The who what?
That is exactly what I thought when I found the small, red, “point of interest” square in my trusty [NatGeo Adventure Edition] road atlas, lying barely an inch north of Blythe, California.
Ok, so I know what Blythe is. It’s a dusty little agricultural town on the CA-AZ border that most people would probably consider a rest area at best. Having traveled I-10 between Los Angeles and Phoenix numerous times over the last 15 years, I’ve blurred through the area, pausing momentarily to either gas up and grab a snack, or slow down for the agricultural inspection, but I had no idea what lied just a short drive north of the freeway.
An intaglio, though? That word had my wheels spinning, forcing me back to Art History 101, or 115A or some class where I learned a bunch of similar sounding Roman or Greek terms to describe various methods of art making. Simply put, it is a technique where the form is carved, cut or otherwise imprinted onto a surface. Here at the Blythe Intaglios, that surface is the earth.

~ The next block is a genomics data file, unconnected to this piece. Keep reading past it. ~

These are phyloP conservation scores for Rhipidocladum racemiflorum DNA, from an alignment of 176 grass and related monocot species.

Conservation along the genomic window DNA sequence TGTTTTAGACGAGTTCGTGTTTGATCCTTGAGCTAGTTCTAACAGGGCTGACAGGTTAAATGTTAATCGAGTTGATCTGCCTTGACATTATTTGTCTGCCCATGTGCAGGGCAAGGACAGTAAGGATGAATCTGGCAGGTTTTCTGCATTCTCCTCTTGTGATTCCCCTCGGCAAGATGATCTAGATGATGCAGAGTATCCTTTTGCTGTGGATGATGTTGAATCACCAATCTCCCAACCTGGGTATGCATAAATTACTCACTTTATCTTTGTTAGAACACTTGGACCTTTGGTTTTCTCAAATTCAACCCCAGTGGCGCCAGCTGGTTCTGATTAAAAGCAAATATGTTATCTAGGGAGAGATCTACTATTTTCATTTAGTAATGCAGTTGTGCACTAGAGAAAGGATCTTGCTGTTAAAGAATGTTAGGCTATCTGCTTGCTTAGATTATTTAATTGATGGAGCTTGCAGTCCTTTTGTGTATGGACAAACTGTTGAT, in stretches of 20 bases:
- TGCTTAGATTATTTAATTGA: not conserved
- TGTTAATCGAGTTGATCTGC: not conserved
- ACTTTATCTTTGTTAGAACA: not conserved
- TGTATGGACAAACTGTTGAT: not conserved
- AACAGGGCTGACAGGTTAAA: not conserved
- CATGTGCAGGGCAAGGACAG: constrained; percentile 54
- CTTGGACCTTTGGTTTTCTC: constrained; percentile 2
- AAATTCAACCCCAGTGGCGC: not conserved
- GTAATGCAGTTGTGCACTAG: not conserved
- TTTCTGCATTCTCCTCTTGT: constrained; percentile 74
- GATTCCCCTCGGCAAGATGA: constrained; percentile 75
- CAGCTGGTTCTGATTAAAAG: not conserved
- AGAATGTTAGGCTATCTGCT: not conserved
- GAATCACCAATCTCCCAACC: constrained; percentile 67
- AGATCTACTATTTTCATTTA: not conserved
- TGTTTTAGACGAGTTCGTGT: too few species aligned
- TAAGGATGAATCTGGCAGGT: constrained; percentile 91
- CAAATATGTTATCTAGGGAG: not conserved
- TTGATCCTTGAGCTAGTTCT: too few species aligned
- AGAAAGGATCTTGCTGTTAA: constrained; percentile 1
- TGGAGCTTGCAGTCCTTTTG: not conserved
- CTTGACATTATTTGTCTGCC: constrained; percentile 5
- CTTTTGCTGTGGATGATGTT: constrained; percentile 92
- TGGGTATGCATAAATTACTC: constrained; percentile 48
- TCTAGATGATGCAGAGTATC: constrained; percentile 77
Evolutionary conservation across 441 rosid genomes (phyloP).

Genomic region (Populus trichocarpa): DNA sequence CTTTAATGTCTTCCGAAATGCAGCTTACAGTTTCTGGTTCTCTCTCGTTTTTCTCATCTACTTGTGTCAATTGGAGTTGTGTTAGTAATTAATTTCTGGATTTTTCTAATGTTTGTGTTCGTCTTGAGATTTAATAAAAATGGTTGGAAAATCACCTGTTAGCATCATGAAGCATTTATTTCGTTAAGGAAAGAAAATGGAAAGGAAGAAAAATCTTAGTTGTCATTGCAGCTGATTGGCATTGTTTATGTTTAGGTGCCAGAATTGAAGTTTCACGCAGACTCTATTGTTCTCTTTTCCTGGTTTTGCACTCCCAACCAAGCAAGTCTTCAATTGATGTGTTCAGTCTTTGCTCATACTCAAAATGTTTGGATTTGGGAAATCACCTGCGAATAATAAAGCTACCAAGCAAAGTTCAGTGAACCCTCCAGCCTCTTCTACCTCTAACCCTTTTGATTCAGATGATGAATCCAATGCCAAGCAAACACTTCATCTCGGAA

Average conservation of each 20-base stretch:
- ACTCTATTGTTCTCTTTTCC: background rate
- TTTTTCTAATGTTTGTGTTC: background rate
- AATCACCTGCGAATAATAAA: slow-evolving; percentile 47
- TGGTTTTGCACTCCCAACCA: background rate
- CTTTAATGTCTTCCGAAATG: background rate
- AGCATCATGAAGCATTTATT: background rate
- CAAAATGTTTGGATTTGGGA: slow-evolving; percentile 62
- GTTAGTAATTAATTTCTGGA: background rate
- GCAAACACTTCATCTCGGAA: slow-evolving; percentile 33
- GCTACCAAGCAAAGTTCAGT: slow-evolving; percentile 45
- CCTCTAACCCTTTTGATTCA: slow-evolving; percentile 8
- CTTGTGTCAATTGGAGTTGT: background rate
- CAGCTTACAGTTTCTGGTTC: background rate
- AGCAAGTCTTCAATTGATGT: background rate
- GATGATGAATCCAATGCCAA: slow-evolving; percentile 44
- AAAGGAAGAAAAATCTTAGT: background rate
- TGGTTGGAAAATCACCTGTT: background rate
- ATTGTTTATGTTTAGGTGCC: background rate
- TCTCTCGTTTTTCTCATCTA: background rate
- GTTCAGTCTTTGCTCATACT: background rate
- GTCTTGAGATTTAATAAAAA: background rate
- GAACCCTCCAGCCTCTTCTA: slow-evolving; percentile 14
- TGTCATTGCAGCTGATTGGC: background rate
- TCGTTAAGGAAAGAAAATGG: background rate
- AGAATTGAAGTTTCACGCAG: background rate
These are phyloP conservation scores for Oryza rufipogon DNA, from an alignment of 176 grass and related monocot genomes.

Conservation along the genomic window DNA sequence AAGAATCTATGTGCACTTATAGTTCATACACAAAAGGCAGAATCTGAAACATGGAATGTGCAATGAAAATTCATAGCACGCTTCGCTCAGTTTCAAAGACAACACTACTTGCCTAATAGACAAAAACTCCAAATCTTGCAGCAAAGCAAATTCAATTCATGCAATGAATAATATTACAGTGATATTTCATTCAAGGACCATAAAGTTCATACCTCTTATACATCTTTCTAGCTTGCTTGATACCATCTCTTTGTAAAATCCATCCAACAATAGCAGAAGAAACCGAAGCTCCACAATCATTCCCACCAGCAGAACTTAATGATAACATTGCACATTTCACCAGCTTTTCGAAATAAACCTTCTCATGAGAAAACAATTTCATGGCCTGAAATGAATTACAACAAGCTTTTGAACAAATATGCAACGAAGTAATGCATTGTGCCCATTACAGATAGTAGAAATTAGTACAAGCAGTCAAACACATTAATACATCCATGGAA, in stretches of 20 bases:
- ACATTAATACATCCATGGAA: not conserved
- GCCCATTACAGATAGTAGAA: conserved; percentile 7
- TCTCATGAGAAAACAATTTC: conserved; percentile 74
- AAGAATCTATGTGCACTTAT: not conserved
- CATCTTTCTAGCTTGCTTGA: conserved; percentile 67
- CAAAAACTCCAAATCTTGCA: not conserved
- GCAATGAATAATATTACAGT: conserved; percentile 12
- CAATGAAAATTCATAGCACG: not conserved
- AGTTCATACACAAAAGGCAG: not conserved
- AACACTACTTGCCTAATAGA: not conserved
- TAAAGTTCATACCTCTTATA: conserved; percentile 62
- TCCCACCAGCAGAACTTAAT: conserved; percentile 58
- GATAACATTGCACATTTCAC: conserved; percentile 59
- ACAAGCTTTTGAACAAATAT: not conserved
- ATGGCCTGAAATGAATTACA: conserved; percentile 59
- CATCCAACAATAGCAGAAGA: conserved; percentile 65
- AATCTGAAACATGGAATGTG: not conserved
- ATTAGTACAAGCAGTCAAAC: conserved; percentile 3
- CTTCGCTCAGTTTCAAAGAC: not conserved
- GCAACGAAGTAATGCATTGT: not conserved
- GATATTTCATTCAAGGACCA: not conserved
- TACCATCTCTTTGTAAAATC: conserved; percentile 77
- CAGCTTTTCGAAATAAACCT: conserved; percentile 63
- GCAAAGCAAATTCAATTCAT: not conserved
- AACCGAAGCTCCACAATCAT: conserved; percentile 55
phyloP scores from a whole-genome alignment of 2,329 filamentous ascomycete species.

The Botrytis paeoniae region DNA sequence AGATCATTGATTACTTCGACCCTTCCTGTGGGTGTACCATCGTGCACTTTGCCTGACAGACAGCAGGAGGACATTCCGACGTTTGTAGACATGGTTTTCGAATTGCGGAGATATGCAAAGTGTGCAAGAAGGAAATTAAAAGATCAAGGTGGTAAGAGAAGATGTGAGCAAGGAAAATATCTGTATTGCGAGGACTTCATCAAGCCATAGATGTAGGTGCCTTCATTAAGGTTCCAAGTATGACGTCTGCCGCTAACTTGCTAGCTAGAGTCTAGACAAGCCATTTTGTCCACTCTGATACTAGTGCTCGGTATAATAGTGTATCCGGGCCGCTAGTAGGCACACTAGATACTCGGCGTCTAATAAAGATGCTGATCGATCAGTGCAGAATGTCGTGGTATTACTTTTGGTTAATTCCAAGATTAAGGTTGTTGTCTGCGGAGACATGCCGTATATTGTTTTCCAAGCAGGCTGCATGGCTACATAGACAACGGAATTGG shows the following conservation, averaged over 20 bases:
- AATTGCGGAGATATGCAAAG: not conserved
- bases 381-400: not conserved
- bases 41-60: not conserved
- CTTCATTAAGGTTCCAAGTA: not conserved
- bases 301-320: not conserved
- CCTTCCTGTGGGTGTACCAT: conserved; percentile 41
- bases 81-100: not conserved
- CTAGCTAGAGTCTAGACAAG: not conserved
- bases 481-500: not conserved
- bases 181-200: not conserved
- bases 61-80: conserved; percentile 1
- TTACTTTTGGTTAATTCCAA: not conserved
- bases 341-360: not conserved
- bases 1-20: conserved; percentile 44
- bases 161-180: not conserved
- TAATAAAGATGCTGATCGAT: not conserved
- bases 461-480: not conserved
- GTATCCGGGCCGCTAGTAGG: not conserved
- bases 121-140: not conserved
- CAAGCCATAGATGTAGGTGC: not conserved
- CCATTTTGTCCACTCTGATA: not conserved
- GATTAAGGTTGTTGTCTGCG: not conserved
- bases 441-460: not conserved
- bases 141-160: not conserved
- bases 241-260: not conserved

Now to be perfectly honest, I’m definitely not recommending taking a trip out there just to go see these. Even from the exit on I-10 (#241 Intake Blvd/US 95), it’s a half-hour minimum round trip drive, unless like me you get stuck behind a semi truck hauling a load of hay, which is very possible. My visit included hiking to the 3 closest of the 6 intaglios to where I parked. If you have a high clearance vehicle, you may drive close to each and then walk a short distance to view them. You may even be able to find the other 3 intaglios, of which I was never able to locate on Google Maps, and therefore didn’t attempt to find on foot.
All in all, it was a 90 minute side trip for me, which included a 1.75 mile hike out and back that took about 40 minutes. It was free and I was happy to explore as I was in no hurry on my trip this time, and I can easily geek out on any kind of ancient (dates actually not determined) “rock art” that has been marked upon the land, however this was my first experience with large-scale geoglyphs such as these.
No fees or permits are required, and the intaglios are accessible to the public 24 hours a day, all year long. Click here for more information.
THANK YOU FOR VISITING, AND SEE YOU ON MY NEXT ADVENTURE!